Manually move the mount counterweight down and the scope looking at CNP both directions checked with a spirit level.

Move the dome slit to align with scope and set the angle encoder to 0 degrees

Start the scope controller (Sitech) and align the mount with polaris (select polaris from list and click sync).
Reset Arduinos (they are programmed to establish comms and if this is successful they display a message on an LCD)

start POTH
connect scope - POTH reports Azimuth 359
Connect Dome - POTH reports Azimuth 0 degrees

Click Slave Dome - and this is where it seems to go wrong. POTH requests a slew to azimuth 343 and the dome driver sends that to the stepper motor and away it goes to Az 343.

From this point, I have slewed the scope with the handset and the dome does track it, but most destinations i go to (looking mainly south to west with scope on E side of pier) leave the dome pointing about 35 degrees too far to the west.

Here’s what I have in POTH setup geometry
scope position +E/-W -40 (mm)
Scope Position +N/ -S 0 (I re measured this more accurately)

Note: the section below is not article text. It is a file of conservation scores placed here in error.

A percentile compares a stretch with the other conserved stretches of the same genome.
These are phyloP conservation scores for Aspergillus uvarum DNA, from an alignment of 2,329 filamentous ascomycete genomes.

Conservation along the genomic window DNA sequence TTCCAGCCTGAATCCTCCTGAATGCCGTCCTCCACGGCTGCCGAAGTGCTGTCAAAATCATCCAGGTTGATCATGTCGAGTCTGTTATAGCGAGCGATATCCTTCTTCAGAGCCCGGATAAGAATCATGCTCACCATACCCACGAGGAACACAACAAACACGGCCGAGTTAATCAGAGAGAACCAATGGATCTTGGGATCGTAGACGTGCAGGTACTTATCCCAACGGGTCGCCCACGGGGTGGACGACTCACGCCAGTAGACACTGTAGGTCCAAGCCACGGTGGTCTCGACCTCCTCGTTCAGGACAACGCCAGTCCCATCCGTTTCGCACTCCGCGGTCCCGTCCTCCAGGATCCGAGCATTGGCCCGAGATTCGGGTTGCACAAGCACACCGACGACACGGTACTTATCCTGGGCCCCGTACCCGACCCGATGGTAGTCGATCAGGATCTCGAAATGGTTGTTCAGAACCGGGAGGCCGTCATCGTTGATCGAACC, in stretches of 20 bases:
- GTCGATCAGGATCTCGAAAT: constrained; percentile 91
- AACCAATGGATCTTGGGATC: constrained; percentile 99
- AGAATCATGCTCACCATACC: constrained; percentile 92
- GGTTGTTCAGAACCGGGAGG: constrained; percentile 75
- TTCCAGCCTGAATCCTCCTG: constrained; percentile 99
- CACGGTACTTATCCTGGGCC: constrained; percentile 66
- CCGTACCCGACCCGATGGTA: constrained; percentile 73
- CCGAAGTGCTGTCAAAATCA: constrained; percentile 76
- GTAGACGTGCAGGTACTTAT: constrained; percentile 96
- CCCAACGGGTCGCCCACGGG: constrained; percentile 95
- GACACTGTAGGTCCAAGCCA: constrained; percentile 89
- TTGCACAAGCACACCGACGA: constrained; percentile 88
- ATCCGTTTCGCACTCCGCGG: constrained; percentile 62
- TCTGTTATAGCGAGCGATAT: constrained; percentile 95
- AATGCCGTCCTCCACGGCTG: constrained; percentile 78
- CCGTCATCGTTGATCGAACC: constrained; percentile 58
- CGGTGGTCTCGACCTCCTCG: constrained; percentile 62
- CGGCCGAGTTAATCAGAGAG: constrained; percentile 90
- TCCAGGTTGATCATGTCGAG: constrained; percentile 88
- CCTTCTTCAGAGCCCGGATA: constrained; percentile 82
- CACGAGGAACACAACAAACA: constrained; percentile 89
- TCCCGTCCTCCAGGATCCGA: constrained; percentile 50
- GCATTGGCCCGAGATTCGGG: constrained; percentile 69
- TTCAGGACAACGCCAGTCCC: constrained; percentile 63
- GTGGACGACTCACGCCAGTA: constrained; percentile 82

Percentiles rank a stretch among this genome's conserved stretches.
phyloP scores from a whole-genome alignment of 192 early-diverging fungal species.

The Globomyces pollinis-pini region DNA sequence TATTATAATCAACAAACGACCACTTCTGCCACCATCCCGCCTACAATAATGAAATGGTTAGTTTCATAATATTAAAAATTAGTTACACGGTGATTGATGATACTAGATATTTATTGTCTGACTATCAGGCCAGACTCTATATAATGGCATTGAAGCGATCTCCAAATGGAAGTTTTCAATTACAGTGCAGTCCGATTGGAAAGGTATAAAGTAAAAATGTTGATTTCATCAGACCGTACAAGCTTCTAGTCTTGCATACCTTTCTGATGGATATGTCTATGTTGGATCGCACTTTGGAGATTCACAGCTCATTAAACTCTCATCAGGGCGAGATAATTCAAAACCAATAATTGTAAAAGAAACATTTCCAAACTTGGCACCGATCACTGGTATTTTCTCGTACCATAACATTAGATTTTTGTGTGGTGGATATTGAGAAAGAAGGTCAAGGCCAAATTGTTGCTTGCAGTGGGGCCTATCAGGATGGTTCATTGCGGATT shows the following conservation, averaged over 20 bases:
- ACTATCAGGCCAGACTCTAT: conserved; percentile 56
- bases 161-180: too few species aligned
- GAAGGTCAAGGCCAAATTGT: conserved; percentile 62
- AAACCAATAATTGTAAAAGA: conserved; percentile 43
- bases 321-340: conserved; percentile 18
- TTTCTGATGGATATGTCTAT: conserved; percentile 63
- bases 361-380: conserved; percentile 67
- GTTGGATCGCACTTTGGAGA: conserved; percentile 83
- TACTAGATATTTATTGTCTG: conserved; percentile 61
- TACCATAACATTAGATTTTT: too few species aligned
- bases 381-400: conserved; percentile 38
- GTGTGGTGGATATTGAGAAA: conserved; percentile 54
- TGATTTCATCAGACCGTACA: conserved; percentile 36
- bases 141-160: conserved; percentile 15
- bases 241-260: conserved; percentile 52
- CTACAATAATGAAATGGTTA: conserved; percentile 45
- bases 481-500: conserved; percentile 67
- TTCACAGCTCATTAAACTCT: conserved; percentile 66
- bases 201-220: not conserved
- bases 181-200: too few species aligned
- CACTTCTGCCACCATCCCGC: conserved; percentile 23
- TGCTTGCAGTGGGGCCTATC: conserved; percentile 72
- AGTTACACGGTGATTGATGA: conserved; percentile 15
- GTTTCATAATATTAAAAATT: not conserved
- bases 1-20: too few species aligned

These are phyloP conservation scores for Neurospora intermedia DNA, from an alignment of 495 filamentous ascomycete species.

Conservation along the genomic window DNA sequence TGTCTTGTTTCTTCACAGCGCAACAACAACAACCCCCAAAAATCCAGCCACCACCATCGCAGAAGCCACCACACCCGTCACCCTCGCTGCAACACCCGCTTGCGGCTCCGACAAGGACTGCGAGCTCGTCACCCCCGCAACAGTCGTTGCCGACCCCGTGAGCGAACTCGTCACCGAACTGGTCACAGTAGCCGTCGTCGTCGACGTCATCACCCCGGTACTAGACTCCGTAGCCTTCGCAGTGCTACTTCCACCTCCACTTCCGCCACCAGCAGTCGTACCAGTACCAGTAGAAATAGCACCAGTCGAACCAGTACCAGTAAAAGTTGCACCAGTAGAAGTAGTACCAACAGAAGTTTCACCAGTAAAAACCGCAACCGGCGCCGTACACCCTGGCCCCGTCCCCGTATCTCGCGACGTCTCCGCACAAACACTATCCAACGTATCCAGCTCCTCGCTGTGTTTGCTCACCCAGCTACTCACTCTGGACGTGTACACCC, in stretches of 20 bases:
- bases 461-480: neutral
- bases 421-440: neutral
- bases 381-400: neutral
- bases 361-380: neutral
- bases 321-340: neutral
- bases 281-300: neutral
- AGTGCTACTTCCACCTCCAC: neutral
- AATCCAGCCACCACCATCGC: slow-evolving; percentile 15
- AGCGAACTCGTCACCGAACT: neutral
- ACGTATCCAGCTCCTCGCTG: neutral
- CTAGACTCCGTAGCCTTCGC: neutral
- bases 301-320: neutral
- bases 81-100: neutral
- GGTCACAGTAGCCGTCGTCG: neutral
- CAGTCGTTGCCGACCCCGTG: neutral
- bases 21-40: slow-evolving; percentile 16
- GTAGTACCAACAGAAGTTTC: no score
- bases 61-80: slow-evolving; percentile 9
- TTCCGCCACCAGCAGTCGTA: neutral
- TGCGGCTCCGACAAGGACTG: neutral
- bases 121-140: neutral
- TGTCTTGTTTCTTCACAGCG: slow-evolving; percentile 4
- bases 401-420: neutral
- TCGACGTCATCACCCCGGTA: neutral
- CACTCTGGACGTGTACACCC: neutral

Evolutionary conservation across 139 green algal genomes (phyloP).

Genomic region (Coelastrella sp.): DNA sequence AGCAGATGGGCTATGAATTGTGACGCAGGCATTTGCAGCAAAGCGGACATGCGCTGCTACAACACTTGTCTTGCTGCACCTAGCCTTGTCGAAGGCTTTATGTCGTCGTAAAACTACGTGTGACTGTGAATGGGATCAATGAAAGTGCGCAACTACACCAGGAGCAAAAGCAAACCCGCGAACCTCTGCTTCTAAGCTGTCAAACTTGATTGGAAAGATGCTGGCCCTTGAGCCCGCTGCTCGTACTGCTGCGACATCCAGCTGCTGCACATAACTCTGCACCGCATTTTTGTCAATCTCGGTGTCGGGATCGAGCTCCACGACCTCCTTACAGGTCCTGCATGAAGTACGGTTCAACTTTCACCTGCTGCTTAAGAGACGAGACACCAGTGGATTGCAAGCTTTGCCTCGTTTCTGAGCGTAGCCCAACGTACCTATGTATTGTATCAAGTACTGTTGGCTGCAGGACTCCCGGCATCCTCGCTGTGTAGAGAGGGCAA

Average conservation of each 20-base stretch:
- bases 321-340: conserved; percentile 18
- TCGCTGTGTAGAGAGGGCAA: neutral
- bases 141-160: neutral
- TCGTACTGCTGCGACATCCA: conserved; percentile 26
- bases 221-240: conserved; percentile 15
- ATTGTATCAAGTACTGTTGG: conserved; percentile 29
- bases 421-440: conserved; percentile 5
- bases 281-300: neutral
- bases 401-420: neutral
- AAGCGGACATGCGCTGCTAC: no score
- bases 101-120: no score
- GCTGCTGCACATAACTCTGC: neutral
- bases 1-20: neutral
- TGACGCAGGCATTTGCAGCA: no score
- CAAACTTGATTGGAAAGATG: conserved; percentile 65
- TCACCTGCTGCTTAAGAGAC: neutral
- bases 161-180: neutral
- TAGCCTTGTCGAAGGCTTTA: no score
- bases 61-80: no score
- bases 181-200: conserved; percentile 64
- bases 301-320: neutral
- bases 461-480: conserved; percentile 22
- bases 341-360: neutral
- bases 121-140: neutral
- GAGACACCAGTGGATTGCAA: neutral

Scope Position +U / -D 100 (mm)
Dome Radius 1.2 (metres)
Gem axis offset 400 (mm)

In slave control I have
Slave precision 1
slave frequency 10

It is a strange and unexpected problem and I’m not sure where to go next.

Just a bit of further info, when I look at my encoder’s LCD, it reports the same dome azimuth as the POTH interface. As expected POTH’s scope Azimuth and the Dome azimuth are different values.

My stepper motor’s Arduino has an LCD which reports the latest Azimuth request it has received. It also displays the current dome Azimuth (which I can cross check with my encoder’s lcd).

The stepper LCD continuously updates as the dome is slewing, so I can see the dome azimuth gradually approaching POTH’s requested Azimuth.

Thank you very much for any further suggestions.


I think we have reached the position where there’s a limit to the amount of useful advice we can give sitting our sofas whithout sight of your mount and dome.

However one thng to try is to see what happens when you point the mount to an object low to the South with the mount on both sides of the pier. If the dome moves too far to the East when the mount os on the east side of the mount and too fr to the West when the munt is on the West then reduce the GEM offset or increase the dome radius. If the error is in the same direction on both sides of the pier then change the sign of the EW offset.